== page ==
Millennials and Gen Z have been driving social change for a long time, but the 10th annual Deloitte Global Millennials and Gen Z surveys show that they believe that the world has reached a tipping point on issues such as racial justice, inequality, and the environment.
Volunteers clean the park
Millennials and Gen Z are taking steps to promote the changes they want to see in the world. They are increasingly involved in politics, making a conscious effort to ensure that money is spent on companies that reflect their values, and to promote changes in social issues. They believe that their personal power can make a difference, but they also require companies and governments to do their part to help build a better future.
“The recent adoption of stakeholder capitalism illustrates at least to some extent the impact that millennials and Gen Z have already had. Michele Parmelee, deputy chief executive officer and chief executive officer of Deloitte’s global human resources and goals department, said that the company is increasingly responsible for its impact on society. “However, less than half of the younger generation now say that the company is making a positive impact on society. This clearly reminds us that the company still has a lot of work to do.
Fighting for racial justice
Six out of ten Gen Z and 56 % Of millennials say that systemic racism is fair or common throughout society. But one year after the assassination of George Floyd sparked the rise of the “Black People’s Fate movement, a Deloitte survey showed that more than half of millennials and Generation Z believe that society may be in On the brink of change. In terms of systemic change, this is true. racism.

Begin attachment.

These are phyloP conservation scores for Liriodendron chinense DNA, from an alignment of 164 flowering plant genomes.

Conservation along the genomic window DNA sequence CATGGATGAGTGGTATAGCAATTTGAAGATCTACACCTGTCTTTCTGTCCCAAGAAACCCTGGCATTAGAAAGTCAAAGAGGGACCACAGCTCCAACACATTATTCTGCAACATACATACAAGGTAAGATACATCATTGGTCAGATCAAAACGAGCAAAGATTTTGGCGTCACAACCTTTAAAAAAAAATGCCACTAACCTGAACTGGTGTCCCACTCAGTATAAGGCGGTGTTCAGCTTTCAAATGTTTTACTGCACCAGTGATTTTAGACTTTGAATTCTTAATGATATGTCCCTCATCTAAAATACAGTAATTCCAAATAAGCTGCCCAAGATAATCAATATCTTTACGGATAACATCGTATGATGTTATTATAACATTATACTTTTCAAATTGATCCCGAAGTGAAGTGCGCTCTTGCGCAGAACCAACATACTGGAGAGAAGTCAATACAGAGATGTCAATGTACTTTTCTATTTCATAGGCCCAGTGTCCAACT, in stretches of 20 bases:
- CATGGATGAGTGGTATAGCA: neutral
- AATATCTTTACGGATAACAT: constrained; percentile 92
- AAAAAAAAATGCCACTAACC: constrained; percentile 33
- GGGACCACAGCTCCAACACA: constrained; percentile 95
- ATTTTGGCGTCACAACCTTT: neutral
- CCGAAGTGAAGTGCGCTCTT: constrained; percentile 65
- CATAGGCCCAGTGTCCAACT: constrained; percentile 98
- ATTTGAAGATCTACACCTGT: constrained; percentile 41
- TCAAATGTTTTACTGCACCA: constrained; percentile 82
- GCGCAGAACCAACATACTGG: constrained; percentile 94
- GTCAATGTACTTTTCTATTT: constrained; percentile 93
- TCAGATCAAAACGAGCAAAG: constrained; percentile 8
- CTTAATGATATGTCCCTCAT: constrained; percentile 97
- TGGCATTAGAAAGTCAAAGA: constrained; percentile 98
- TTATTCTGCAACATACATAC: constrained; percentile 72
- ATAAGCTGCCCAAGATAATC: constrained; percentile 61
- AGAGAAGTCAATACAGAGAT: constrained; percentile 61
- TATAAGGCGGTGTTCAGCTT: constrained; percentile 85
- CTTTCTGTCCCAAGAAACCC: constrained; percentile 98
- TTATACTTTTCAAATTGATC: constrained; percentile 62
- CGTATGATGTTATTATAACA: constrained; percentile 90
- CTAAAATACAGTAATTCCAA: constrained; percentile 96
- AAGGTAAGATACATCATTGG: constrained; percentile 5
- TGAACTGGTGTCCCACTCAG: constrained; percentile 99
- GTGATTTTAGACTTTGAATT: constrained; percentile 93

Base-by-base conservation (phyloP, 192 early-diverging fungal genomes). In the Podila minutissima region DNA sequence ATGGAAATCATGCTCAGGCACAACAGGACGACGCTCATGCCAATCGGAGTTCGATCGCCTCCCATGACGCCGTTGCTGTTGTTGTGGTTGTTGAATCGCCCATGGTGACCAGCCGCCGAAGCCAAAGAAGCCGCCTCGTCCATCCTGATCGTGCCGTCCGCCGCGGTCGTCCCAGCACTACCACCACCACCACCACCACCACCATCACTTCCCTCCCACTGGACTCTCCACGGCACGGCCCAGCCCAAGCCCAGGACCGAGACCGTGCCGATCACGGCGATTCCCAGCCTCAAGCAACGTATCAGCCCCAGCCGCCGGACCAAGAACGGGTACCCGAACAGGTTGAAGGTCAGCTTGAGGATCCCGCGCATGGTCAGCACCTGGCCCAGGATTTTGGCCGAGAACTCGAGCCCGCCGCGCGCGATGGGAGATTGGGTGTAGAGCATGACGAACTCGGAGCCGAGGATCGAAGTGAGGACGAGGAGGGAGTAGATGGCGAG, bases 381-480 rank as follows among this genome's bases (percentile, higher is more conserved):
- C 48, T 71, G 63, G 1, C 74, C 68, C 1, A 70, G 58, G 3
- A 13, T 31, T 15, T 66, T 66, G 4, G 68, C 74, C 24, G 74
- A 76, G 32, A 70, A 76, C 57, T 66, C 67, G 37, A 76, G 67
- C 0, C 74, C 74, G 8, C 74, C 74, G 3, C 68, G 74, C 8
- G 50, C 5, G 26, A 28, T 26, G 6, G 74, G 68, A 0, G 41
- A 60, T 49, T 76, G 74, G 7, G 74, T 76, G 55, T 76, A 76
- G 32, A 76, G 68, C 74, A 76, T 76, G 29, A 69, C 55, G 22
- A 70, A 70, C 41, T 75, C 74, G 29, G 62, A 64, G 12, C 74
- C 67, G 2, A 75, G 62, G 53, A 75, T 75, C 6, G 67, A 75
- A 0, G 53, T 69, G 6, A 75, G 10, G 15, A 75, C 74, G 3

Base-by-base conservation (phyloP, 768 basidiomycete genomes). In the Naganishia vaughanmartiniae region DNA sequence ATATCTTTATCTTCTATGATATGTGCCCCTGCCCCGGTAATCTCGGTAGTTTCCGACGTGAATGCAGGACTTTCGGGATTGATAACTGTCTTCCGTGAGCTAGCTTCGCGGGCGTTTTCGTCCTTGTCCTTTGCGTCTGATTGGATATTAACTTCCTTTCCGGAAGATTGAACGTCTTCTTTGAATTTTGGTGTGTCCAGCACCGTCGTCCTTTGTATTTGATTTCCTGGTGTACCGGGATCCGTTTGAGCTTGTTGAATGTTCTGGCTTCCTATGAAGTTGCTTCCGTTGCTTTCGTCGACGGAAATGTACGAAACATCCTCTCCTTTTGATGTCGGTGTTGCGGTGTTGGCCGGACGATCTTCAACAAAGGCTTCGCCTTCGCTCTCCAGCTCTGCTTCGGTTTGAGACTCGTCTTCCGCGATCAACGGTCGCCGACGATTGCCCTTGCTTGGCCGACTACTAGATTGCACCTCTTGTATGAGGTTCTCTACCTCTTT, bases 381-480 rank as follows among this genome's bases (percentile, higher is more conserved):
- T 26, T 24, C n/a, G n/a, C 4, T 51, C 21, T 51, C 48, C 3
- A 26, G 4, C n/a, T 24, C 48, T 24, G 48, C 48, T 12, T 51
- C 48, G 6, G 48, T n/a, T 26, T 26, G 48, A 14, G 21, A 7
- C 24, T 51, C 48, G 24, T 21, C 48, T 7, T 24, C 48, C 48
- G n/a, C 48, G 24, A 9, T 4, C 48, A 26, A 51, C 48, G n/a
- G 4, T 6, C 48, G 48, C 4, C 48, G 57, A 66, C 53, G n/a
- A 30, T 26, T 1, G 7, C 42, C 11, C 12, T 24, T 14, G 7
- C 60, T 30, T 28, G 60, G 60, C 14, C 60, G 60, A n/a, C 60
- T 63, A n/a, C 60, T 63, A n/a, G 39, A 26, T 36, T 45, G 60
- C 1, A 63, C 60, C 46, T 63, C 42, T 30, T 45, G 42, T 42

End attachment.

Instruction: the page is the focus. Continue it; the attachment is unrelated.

In the weeks after Freud’s death, approximately 15 to 26 million people in the United States participated in the demonstrations, encouraging hundreds of thousands of people around the world to take to the streets and unite.
“The scale and geographic distribution of the protests, the widespread use of social media to share information, and the public support of organizations that can usually stay on the sidelines have brought systemic racism issues into focus,” it said. Palmeri. “Although more efforts are needed to eliminate racism, many people are encouraged that if individuals and organizations continue to take action, real change is possible.
For many millennials and Gen Z, racial justice The problem is closely related to the individual. At least one-fifth of Deloitte survey respondents said that they have always or often felt personally discriminated against because of an aspect of their background (such as race or gender identity). A quarter of
respondents also stated that they had been discriminated against by the government, and almost the same percentage (22%) of respondents believed that they had been discriminated against in the workplace.
Although half of Millennials and Generation Z say that people are most likely to help end systemic racism, three-fifths believe that positive changes must be top-down, driven by changes in attitudes and actions of those in power, such as Business and government leaders.